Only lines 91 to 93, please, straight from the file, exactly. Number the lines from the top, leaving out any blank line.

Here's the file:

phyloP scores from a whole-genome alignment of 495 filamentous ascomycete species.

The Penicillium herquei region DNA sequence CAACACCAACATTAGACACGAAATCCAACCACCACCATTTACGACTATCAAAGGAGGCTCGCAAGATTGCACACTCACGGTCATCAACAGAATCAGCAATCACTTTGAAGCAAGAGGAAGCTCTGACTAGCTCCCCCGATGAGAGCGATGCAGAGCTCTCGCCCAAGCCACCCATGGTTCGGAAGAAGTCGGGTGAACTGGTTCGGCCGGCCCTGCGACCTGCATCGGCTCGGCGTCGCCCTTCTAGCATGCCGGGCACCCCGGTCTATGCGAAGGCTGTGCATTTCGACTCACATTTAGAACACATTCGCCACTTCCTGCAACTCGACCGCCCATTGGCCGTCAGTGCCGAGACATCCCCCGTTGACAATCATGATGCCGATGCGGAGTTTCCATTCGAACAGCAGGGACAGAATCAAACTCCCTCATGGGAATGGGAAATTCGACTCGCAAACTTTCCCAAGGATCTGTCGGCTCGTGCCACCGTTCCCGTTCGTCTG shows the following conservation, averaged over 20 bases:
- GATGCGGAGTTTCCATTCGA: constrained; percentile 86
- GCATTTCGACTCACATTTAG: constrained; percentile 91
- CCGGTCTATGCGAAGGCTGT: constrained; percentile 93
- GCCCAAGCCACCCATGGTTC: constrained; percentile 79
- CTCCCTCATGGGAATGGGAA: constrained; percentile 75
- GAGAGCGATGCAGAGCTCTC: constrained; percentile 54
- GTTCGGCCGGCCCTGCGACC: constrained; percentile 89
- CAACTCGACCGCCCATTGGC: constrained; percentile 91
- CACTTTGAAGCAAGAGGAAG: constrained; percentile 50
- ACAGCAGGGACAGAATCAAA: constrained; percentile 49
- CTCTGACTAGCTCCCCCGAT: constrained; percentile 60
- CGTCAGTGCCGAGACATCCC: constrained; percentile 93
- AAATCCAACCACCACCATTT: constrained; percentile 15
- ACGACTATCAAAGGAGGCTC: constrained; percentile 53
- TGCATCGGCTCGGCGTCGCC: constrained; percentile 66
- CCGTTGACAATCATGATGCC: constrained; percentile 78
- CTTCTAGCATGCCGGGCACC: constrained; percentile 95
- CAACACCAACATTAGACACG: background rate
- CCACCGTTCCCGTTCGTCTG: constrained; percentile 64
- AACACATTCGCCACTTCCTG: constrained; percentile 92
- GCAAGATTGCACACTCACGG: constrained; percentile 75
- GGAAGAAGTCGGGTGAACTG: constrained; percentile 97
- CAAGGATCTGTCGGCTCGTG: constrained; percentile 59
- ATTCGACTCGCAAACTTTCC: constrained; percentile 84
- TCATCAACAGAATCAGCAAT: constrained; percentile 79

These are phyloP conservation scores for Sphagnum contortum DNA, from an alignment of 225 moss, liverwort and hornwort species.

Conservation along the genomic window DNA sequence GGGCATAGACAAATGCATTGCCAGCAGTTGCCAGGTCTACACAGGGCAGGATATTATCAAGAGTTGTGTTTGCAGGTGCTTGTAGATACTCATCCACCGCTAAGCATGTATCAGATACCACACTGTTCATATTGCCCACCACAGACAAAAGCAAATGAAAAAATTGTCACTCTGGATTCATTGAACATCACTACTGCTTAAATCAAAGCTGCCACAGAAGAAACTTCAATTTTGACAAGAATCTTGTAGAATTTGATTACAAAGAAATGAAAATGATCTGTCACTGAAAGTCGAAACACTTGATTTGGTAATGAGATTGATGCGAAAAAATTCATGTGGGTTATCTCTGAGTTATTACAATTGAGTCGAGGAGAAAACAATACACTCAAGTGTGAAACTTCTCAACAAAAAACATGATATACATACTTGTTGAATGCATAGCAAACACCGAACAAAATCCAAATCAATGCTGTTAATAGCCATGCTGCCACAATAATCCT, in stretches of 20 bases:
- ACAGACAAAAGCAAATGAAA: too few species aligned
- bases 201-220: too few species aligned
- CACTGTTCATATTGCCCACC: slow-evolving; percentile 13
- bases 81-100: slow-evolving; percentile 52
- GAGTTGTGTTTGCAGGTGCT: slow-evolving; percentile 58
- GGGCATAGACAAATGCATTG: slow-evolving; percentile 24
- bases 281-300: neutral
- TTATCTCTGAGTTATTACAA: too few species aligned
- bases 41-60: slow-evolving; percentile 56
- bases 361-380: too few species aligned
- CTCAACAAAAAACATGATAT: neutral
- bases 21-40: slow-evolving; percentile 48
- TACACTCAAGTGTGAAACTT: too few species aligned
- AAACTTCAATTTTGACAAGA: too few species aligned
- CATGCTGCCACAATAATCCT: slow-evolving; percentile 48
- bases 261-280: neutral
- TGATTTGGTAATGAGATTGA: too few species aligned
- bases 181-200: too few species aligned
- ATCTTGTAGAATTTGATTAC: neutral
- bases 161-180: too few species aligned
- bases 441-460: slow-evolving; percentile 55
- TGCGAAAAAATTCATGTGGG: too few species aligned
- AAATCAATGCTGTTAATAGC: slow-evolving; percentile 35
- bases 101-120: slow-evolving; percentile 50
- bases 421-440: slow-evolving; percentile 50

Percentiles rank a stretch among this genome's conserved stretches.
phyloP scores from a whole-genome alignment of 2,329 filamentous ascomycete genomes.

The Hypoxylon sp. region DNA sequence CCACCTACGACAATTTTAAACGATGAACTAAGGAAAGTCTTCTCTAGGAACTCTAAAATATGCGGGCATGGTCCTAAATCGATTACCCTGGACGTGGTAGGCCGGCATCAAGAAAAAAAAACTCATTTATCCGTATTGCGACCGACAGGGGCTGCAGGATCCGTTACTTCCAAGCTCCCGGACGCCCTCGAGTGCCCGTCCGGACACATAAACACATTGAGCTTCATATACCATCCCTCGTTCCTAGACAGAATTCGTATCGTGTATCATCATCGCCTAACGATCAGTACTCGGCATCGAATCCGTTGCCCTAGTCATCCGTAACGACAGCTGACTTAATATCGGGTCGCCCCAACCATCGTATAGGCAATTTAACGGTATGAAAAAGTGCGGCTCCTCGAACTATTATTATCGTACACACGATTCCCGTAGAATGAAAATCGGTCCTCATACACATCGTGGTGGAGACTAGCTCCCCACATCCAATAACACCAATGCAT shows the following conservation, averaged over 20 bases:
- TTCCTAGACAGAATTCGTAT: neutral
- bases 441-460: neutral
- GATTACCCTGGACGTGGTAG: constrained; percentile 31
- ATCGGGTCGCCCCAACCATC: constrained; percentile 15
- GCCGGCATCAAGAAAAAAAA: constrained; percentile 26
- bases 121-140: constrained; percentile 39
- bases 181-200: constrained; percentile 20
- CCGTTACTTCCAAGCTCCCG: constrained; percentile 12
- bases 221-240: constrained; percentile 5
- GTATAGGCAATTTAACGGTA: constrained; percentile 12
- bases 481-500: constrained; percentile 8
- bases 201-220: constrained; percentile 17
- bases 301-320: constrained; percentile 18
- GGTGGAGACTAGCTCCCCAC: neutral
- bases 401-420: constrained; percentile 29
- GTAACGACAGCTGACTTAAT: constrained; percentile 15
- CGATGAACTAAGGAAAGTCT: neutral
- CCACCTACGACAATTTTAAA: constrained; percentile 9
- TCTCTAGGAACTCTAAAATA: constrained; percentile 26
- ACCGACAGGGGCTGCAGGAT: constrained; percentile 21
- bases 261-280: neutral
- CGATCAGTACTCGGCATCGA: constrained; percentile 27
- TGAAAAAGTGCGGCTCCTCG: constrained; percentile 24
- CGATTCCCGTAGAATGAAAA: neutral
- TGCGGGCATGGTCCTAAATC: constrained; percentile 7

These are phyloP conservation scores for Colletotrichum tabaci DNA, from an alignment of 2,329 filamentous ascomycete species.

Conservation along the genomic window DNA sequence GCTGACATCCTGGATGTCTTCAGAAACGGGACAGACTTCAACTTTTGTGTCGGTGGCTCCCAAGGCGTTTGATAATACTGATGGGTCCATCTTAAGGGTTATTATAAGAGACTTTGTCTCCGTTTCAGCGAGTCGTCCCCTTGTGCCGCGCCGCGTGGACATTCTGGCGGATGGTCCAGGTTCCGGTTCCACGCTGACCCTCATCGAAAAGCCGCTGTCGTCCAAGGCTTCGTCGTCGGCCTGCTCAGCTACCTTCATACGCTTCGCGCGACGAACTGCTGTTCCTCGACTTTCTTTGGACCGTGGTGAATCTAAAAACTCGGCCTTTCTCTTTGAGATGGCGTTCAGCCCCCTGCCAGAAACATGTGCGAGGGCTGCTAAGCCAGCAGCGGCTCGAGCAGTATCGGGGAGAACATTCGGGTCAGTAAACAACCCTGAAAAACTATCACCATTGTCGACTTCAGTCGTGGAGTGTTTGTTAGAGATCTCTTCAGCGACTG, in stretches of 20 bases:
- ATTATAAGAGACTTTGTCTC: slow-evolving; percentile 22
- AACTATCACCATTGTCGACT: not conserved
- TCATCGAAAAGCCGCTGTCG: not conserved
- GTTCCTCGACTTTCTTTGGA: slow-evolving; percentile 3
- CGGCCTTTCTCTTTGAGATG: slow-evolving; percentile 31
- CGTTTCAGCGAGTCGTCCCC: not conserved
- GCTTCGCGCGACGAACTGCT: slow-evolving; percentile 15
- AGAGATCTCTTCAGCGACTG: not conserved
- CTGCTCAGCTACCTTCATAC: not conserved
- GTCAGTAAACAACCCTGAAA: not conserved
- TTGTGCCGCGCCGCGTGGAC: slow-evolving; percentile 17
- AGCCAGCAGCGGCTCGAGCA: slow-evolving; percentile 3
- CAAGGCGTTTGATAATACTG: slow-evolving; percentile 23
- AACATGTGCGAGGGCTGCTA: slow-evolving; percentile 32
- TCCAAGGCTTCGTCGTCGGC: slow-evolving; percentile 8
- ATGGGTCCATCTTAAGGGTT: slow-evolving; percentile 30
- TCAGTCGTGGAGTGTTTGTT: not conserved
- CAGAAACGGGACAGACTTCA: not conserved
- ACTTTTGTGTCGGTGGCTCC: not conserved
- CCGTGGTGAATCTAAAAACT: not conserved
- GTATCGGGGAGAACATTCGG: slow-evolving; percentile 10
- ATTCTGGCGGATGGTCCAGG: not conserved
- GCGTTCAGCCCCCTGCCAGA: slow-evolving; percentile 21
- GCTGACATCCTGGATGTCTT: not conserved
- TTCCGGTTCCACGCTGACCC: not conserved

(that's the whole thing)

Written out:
- GCTTCGCGCGACGAACTGCT: slow-evolving; percentile 15
- AGAGATCTCTTCAGCGACTG: not conserved
- CTGCTCAGCTACCTTCATAC: not conserved